Babies on the Brain

If a family has financial problems...

(big ones, where the home is threatened or the utilities keep getting cut off, not enough food, etc)...

...should teenage children be expected to work to help financially care for the family?

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Re: If a family has financial problems...

  • I think a child's education should be the most important thing, but if it's possible for him/her to work and contribute financially then it would be character building and teach responsibility. I worked in HS and my money was my own, but had my family been in dire financial stress, I surely would have offered to give that money to my mom.
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  • Unfortunatly this was true for my husband.  His dad had a stroke when we were in HS and the mom had to stay at home and care for him (he is now in a nursing home).  So my husband went to work and gave his money to his mom to pay for heat and food.  They were renting so the landlord worked the rent out for them for a while as well.

    He was not asked to.  He volunteered to.  

     

    Not sure what direction we are headed. Either way, I am up for the ride.
  • That is a tough situation.  I am interested in seeing what everyone else has to say.

     

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  • Personally, I don't think so. I think school should be the kids #1 priority.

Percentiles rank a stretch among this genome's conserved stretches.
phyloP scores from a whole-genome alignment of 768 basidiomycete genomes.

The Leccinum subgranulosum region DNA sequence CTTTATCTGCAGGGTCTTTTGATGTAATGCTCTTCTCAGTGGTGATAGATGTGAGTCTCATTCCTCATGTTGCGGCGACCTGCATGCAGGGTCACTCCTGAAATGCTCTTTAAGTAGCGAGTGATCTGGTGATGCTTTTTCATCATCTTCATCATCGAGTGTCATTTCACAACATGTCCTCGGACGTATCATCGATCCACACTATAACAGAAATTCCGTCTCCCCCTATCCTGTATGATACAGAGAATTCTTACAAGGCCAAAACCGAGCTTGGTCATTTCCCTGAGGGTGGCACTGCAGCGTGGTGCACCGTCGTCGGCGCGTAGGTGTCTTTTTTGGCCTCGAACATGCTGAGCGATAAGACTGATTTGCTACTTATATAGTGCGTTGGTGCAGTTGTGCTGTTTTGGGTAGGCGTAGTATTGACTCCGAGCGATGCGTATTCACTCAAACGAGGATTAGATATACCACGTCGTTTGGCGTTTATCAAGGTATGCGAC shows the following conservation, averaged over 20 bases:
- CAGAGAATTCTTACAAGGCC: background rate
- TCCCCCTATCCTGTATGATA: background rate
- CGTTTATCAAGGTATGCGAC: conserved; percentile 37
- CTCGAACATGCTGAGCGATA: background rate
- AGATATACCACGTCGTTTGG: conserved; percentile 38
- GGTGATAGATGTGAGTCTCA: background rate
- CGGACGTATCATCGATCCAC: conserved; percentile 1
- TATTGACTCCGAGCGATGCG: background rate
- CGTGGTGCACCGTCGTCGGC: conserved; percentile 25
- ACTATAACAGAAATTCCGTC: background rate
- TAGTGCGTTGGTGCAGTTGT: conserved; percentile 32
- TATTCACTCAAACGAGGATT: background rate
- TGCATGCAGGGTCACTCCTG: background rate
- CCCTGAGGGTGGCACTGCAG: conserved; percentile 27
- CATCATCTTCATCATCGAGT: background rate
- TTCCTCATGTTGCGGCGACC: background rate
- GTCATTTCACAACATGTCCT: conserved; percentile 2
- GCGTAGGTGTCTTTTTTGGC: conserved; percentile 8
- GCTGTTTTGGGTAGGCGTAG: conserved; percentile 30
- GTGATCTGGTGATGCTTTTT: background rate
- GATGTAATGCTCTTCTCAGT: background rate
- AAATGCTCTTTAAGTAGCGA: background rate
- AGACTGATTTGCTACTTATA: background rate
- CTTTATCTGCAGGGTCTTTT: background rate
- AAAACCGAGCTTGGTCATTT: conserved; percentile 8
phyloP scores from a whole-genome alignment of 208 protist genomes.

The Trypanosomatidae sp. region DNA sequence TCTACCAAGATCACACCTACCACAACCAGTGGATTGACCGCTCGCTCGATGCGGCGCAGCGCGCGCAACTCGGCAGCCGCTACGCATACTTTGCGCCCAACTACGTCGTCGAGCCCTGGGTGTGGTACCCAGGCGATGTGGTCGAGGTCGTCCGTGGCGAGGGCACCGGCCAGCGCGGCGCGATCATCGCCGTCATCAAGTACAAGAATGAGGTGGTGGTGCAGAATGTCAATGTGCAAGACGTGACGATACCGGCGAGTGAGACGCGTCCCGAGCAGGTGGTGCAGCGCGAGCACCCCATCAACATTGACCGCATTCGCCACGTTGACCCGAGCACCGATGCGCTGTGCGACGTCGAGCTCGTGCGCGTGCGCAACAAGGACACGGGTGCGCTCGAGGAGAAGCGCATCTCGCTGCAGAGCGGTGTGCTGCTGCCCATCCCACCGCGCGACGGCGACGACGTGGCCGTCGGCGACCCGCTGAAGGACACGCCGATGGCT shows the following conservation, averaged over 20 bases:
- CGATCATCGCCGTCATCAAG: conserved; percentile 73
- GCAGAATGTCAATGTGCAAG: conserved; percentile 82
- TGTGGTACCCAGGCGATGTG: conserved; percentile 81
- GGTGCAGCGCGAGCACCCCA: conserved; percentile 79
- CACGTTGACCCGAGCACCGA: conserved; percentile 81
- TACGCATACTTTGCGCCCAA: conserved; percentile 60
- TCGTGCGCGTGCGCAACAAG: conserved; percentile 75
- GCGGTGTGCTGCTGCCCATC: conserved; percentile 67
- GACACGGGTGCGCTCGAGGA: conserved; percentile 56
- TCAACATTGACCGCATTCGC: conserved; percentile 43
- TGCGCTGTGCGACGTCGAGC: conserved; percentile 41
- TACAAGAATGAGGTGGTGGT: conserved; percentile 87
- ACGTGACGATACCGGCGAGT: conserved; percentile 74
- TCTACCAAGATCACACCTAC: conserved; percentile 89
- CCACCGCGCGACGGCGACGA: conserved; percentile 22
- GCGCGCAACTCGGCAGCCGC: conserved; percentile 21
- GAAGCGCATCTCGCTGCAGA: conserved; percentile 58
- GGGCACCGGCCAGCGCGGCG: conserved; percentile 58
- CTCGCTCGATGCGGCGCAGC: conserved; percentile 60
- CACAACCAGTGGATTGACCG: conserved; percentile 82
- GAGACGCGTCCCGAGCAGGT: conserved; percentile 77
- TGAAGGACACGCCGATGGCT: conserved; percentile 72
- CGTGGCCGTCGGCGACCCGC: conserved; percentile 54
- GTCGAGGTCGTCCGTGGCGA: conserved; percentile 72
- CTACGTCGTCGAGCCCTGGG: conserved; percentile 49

If we're talking 19, living at home - that's a different story. But, generally, I think it's the job of the parent to provide a stable living environment for their HS age (and under) children. 

  • if they are older then 16, yes! they should be mature enough to know that times get tuff and learn responsiblity, i worked since i was 13. (in a resturant, i was a hostess., it was family owned, but i wrked 3 days a week and made decent money)
  • I don't want to say expected/required, but having a job can be very rewarding and educational for a teenager. I got a job the day I was eligible (14 and 9 months) and had one all through hs and college. 4.2gpa  in HS and 3.7 in college so it didn't impact my education at all. On the contrary, it taught me the beauty of time management, so whilest in college, I had no problem balancing work, school and fun.

    However, the money was mine, and I relished that. I didn't get an allowance, so it was my spending money.